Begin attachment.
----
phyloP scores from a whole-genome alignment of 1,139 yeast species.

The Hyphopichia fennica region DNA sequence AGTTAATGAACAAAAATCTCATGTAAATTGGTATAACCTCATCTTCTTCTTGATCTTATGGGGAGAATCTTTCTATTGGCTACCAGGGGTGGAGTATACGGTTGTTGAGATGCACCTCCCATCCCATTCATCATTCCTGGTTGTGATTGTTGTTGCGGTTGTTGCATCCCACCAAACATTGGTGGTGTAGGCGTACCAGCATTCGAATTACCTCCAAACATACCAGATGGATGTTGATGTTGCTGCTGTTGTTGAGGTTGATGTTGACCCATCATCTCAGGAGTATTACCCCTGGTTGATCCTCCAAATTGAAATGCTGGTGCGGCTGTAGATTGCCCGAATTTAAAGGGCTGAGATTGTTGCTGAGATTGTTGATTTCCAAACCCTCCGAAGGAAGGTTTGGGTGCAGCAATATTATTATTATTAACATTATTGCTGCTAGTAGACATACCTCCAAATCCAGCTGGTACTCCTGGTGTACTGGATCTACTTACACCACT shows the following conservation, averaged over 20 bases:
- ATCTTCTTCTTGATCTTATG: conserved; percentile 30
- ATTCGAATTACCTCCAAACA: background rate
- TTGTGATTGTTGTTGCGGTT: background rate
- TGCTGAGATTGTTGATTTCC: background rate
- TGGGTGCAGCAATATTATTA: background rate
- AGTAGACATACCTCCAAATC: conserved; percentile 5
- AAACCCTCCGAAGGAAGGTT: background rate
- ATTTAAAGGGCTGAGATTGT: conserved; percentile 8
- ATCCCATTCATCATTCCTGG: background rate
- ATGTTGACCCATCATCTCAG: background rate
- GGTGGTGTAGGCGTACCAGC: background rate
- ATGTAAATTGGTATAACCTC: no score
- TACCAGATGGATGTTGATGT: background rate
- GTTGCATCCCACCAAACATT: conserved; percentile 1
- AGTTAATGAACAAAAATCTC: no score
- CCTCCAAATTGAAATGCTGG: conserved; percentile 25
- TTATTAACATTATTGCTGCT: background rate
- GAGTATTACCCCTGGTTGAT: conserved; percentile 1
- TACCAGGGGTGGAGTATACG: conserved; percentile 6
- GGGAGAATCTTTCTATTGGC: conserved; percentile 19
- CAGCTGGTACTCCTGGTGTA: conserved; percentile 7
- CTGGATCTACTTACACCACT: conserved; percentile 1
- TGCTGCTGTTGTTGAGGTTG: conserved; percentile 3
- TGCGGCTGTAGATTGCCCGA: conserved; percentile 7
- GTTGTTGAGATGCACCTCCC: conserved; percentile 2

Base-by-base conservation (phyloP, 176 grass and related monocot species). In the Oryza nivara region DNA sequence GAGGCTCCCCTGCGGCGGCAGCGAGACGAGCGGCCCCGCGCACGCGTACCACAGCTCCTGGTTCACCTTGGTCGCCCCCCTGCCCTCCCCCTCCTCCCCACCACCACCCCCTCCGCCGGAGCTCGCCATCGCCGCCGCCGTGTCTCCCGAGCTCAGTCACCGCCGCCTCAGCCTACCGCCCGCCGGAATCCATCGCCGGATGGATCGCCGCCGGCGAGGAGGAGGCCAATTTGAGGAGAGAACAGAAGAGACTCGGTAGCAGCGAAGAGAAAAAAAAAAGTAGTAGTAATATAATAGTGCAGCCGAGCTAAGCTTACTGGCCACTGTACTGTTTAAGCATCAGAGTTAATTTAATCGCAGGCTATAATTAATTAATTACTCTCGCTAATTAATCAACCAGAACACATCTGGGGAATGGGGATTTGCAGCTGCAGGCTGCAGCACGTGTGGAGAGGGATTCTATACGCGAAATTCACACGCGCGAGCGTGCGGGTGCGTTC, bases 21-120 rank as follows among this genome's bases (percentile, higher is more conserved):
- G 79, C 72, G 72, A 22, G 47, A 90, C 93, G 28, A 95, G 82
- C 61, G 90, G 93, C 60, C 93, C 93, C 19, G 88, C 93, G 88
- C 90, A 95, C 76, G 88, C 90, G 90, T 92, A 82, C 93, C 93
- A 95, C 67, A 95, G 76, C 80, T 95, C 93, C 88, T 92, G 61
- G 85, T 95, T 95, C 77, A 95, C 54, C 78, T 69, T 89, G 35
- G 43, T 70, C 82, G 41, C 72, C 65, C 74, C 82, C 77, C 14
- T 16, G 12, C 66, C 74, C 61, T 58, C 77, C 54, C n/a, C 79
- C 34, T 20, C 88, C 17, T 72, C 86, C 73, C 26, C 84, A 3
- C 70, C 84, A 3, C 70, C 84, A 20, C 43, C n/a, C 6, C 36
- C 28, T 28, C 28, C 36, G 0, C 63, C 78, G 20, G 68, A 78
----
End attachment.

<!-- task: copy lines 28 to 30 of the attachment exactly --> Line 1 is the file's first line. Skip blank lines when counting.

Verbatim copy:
Base-by-base conservation (phyloP, 176 grass and related monocot species). In the Oryza nivara region DNA sequence GAGGCTCCCCTGCGGCGGCAGCGAGACGAGCGGCCCCGCGCACGCGTACCACAGCTCCTGGTTCACCTTGGTCGCCCCCCTGCCCTCCCCCTCCTCCCCACCACCACCCCCTCCGCCGGAGCTCGCCATCGCCGCCGCCGTGTCTCCCGAGCTCAGTCACCGCCGCCTCAGCCTACCGCCCGCCGGAATCCATCGCCGGATGGATCGCCGCCGGCGAGGAGGAGGCCAATTTGAGGAGAGAACAGAAGAGACTCGGTAGCAGCGAAGAGAAAAAAAAAAGTAGTAGTAATATAATAGTGCAGCCGAGCTAAGCTTACTGGCCACTGTACTGTTTAAGCATCAGAGTTAATTTAATCGCAGGCTATAATTAATTAATTACTCTCGCTAATTAATCAACCAGAACACATCTGGGGAATGGGGATTTGCAGCTGCAGGCTGCAGCACGTGTGGAGAGGGATTCTATACGCGAAATTCACACGCGCGAGCGTGCGGGTGCGTTC, bases 21-120 rank as follows among this genome's bases (percentile, higher is more conserved):
- G 79, C 72, G 72, A 22, G 47, A 90, C 93, G 28, A 95, G 82
- C 61, G 90, G 93, C 60, C 93, C 93, C 19, G 88, C 93, G 88